Just 27% of all voters agree with the senior House Democrats [Pelosi/Hoyer] that if the health care reform being considered by Congress is passed, it will mean more patient choice. Forty-nine percent (49%) disagree and do not believe more patient choice is likely, and 24% are not sure.
Among voters who have health insurance, the majority (52%) says the plan, if passed, will not mean more patient choice, while 25% say it will.
Democrats like to blame that disparity in support on “misinformation” circulating out there as well as “un-American” protesters keeping them from getting the “facts” out at townhalls.
But, in actuality, their “facts” and their message has been getting out. The president has held three “townhalls” not to mention an op/ed in the NY Times in which he has, without interruption, been able to lay out both the message and the Democrats version of the facts. And the polls continue to tank.
That’s because the message is one that most don’t believe. That’s primarily because a majority of Americans believe the “facts” upon which it is based are dubious at best. For instance, as Peter Ferrara points out:
At his town hall meeting on health care on Saturday in Colorado, President Obama told the audience:
“I just want to be completely clear about this; I keep on saying this but somehow folks aren’t listening — if you like your health care plan, you keep your health care plan.”
That is, unless your health care plan is Medicare Advantage — the private insurance options that almost one-fourth of seniors have chosen for their coverage under Medicare. Republicans enacted this choice for seniors, and many, many seniors have chosen one of these private insurance options because they get better benefits from it than from standard Medicare.
President Obama’s health plan targets these Medicare Advantage private plans for $177 billion in cuts in what he misleadingly calls “subsidies”and “sweetheart deals for insurance companies that don’t make anybody any healthier.”At a minimum, these cuts will force these plans to cut back on the benefits they provide to seniors. Or the Medicare Advantage plans may just go out of business altogether, dumping all the seniors who have made that choice because they think they are getting a better deal from those plans.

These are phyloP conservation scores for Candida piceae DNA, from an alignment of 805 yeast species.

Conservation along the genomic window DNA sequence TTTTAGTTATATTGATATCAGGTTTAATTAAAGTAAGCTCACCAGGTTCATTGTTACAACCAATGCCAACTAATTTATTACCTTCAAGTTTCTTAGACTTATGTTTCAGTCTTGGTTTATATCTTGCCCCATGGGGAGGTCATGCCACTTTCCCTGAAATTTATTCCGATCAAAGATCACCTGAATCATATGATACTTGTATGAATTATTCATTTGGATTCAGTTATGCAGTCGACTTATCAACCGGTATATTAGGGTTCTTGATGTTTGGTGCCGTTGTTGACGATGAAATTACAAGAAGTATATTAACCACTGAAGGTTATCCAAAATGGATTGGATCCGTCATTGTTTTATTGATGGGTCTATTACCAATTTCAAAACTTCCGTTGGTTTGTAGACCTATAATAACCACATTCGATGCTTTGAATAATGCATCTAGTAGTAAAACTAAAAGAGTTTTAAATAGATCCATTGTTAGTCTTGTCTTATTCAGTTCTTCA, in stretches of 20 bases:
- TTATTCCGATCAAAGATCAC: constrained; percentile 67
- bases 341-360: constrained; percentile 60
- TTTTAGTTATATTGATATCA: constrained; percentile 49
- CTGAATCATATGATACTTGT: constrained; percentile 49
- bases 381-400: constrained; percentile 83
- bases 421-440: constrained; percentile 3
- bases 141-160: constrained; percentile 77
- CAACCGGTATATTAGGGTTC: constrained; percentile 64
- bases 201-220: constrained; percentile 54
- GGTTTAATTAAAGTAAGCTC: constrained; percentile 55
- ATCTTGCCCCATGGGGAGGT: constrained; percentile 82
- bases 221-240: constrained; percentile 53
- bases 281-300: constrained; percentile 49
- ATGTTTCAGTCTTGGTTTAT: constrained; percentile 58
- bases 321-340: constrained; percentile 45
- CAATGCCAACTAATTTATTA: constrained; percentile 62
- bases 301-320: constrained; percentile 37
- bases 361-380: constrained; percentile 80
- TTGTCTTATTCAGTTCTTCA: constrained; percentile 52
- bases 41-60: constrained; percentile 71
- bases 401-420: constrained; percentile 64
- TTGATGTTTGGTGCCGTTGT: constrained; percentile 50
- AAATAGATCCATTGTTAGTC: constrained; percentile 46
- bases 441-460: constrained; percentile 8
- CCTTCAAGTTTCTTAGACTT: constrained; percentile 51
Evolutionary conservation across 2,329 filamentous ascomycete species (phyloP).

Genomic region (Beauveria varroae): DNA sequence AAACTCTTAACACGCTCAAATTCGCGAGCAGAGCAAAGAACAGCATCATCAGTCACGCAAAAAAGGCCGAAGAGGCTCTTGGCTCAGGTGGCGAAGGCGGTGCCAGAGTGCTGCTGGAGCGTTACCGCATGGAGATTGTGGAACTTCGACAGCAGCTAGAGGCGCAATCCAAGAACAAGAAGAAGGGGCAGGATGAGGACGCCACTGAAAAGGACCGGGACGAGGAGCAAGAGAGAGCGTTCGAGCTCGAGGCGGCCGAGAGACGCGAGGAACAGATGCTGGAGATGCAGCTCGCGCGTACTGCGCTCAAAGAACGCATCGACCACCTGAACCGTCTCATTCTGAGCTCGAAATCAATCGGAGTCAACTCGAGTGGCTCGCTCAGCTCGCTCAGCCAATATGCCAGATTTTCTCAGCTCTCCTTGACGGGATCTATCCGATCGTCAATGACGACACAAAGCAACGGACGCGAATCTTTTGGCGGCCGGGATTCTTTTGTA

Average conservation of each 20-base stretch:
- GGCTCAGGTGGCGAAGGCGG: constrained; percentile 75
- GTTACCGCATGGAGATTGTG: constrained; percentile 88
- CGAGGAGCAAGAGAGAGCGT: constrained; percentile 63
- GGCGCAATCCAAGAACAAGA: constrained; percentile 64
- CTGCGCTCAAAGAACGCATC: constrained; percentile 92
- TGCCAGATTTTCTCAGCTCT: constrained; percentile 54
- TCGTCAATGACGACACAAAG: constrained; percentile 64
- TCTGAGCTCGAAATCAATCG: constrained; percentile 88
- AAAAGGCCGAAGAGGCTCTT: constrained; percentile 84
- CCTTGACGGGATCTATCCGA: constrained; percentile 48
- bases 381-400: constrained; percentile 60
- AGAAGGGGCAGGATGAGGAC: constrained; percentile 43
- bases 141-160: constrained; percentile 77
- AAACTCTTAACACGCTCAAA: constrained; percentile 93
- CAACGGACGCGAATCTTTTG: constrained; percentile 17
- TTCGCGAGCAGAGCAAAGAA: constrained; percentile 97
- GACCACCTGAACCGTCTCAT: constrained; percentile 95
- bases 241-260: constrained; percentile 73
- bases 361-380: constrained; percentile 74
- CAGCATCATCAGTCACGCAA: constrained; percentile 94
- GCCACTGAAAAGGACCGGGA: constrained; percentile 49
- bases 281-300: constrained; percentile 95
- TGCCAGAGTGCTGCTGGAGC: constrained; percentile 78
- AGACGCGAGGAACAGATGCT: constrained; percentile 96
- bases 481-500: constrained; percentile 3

Seniors know what that means and are rejecting the glib assurances from Obama that he isn’t really saying what he’s saying.
And that rejection of the president’s mantra doesn’t even touch on the effect of the ‘public option’ which various experts say would see 10 to 80 million shifted into it from their present plans.
If one of the targets of this plan is private insurance companies and the goal is to “keep them honest”, it doesn’t take Stephen Hawking to figure out that the chances are very good your private plan may go away.
Back to seniors. They’ve also seen through Obama’s assertions, given as “fact”, that there won’t be any reduction in Medicare benefits:
In these town halls, President Obama has repeatedly denied that his health overhaul scheme includes any cuts in Medicare. But besides slashing Medicare Advantage, the Congressional bills cut over $300 billion more from the program, which the Congressional Budget Office has scored. When arguing that his health overhaul is paid for, he wants credit for these cuts. But when challenged, he wants to deny before the whole country — in broad daylight — that he is doing it. I can’t recall any precedent for such a presidential disconnect from reality.